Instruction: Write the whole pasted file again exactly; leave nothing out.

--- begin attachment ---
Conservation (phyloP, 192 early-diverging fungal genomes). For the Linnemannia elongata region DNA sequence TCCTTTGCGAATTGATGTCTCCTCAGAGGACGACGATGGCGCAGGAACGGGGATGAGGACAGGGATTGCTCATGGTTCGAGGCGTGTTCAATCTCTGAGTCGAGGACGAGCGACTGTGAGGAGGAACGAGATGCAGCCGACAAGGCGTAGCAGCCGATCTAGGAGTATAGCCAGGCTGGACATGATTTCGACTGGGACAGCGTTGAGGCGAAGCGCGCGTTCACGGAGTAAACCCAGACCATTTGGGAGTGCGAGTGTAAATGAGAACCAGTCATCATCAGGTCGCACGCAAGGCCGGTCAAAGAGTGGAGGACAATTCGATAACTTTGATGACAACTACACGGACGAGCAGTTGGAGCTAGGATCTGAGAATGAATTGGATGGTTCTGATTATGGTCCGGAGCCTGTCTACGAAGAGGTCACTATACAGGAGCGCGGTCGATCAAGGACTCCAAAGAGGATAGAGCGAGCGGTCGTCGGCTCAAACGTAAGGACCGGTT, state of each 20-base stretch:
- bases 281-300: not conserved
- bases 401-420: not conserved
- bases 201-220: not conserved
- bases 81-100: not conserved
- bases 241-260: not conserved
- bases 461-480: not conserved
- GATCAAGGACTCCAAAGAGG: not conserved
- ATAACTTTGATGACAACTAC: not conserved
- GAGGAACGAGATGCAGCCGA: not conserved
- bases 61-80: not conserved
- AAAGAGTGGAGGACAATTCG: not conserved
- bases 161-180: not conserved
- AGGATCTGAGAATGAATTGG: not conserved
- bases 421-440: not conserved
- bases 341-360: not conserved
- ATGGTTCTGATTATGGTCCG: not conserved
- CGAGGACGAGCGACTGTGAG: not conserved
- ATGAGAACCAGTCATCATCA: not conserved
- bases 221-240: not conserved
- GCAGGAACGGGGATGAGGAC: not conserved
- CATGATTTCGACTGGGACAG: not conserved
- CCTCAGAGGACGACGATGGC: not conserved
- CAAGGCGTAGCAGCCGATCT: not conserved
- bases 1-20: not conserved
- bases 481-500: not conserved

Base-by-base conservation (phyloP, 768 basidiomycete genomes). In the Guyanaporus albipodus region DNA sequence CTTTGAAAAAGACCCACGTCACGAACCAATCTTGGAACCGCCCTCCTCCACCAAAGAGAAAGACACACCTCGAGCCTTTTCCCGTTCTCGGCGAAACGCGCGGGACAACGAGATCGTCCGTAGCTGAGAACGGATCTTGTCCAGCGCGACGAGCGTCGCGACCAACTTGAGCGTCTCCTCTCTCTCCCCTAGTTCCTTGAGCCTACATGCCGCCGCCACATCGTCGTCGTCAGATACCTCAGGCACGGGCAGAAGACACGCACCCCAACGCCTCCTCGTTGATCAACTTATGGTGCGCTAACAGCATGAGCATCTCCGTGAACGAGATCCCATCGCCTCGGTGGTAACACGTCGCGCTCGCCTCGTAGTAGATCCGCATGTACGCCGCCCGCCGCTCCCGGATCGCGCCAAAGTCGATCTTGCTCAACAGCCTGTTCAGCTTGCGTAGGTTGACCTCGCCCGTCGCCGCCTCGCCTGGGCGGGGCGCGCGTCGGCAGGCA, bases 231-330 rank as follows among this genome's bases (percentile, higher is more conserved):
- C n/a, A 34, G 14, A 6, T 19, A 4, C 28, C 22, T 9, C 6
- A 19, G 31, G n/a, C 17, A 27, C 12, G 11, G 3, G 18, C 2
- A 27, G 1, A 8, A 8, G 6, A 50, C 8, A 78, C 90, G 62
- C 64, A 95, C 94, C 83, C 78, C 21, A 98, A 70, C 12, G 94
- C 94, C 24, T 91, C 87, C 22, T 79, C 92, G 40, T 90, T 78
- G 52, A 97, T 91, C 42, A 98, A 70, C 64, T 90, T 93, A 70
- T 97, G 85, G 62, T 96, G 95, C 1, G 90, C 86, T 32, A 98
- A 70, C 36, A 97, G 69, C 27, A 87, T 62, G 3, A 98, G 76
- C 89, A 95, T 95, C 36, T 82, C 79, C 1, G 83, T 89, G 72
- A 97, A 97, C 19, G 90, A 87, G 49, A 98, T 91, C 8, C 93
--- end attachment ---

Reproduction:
Conservation (phyloP, 192 early-diverging fungal genomes). For the Linnemannia elongata region DNA sequence TCCTTTGCGAATTGATGTCTCCTCAGAGGACGACGATGGCGCAGGAACGGGGATGAGGACAGGGATTGCTCATGGTTCGAGGCGTGTTCAATCTCTGAGTCGAGGACGAGCGACTGTGAGGAGGAACGAGATGCAGCCGACAAGGCGTAGCAGCCGATCTAGGAGTATAGCCAGGCTGGACATGATTTCGACTGGGACAGCGTTGAGGCGAAGCGCGCGTTCACGGAGTAAACCCAGACCATTTGGGAGTGCGAGTGTAAATGAGAACCAGTCATCATCAGGTCGCACGCAAGGCCGGTCAAAGAGTGGAGGACAATTCGATAACTTTGATGACAACTACACGGACGAGCAGTTGGAGCTAGGATCTGAGAATGAATTGGATGGTTCTGATTATGGTCCGGAGCCTGTCTACGAAGAGGTCACTATACAGGAGCGCGGTCGATCAAGGACTCCAAAGAGGATAGAGCGAGCGGTCGTCGGCTCAAACGTAAGGACCGGTT, state of each 20-base stretch:
- bases 281-300: not conserved
- bases 401-420: not conserved
- bases 201-220: not conserved
- bases 81-100: not conserved
- bases 241-260: not conserved
- bases 461-480: not conserved
- GATCAAGGACTCCAAAGAGG: not conserved
- ATAACTTTGATGACAACTAC: not conserved
- GAGGAACGAGATGCAGCCGA: not conserved
- bases 61-80: not conserved
- AAAGAGTGGAGGACAATTCG: not conserved
- bases 161-180: not conserved
- AGGATCTGAGAATGAATTGG: not conserved
- bases 421-440: not conserved
- bases 341-360: not conserved
- ATGGTTCTGATTATGGTCCG: not conserved
- CGAGGACGAGCGACTGTGAG: not conserved
- ATGAGAACCAGTCATCATCA: not conserved
- bases 221-240: not conserved
- GCAGGAACGGGGATGAGGAC: not conserved
- CATGATTTCGACTGGGACAG: not conserved
- CCTCAGAGGACGACGATGGC: not conserved
- CAAGGCGTAGCAGCCGATCT: not conserved
- bases 1-20: not conserved
- bases 481-500: not conserved

Base-by-base conservation (phyloP, 768 basidiomycete genomes). In the Guyanaporus albipodus region DNA sequence CTTTGAAAAAGACCCACGTCACGAACCAATCTTGGAACCGCCCTCCTCCACCAAAGAGAAAGACACACCTCGAGCCTTTTCCCGTTCTCGGCGAAACGCGCGGGACAACGAGATCGTCCGTAGCTGAGAACGGATCTTGTCCAGCGCGACGAGCGTCGCGACCAACTTGAGCGTCTCCTCTCTCTCCCCTAGTTCCTTGAGCCTACATGCCGCCGCCACATCGTCGTCGTCAGATACCTCAGGCACGGGCAGAAGACACGCACCCCAACGCCTCCTCGTTGATCAACTTATGGTGCGCTAACAGCATGAGCATCTCCGTGAACGAGATCCCATCGCCTCGGTGGTAACACGTCGCGCTCGCCTCGTAGTAGATCCGCATGTACGCCGCCCGCCGCTCCCGGATCGCGCCAAAGTCGATCTTGCTCAACAGCCTGTTCAGCTTGCGTAGGTTGACCTCGCCCGTCGCCGCCTCGCCTGGGCGGGGCGCGCGTCGGCAGGCA, bases 231-330 rank as follows among this genome's bases (percentile, higher is more conserved):
- C n/a, A 34, G 14, A 6, T 19, A 4, C 28, C 22, T 9, C 6
- A 19, G 31, G n/a, C 17, A 27, C 12, G 11, G 3, G 18, C 2
- A 27, G 1, A 8, A 8, G 6, A 50, C 8, A 78, C 90, G 62
- C 64, A 95, C 94, C 83, C 78, C 21, A 98, A 70, C 12, G 94
- C 94, C 24, T 91, C 87, C 22, T 79, C 92, G 40, T 90, T 78
- G 52, A 97, T 91, C 42, A 98, A 70, C 64, T 90, T 93, A 70
- T 97, G 85, G 62, T 96, G 95, C 1, G 90, C 86, T 32, A 98
- A 70, C 36, A 97, G 69, C 27, A 87, T 62, G 3, A 98, G 76
- C 89, A 95, T 95, C 36, T 82, C 79, C 1, G 83, T 89, G 72
- A 97, A 97, C 19, G 90, A 87, G 49, A 98, T 91, C 8, C 93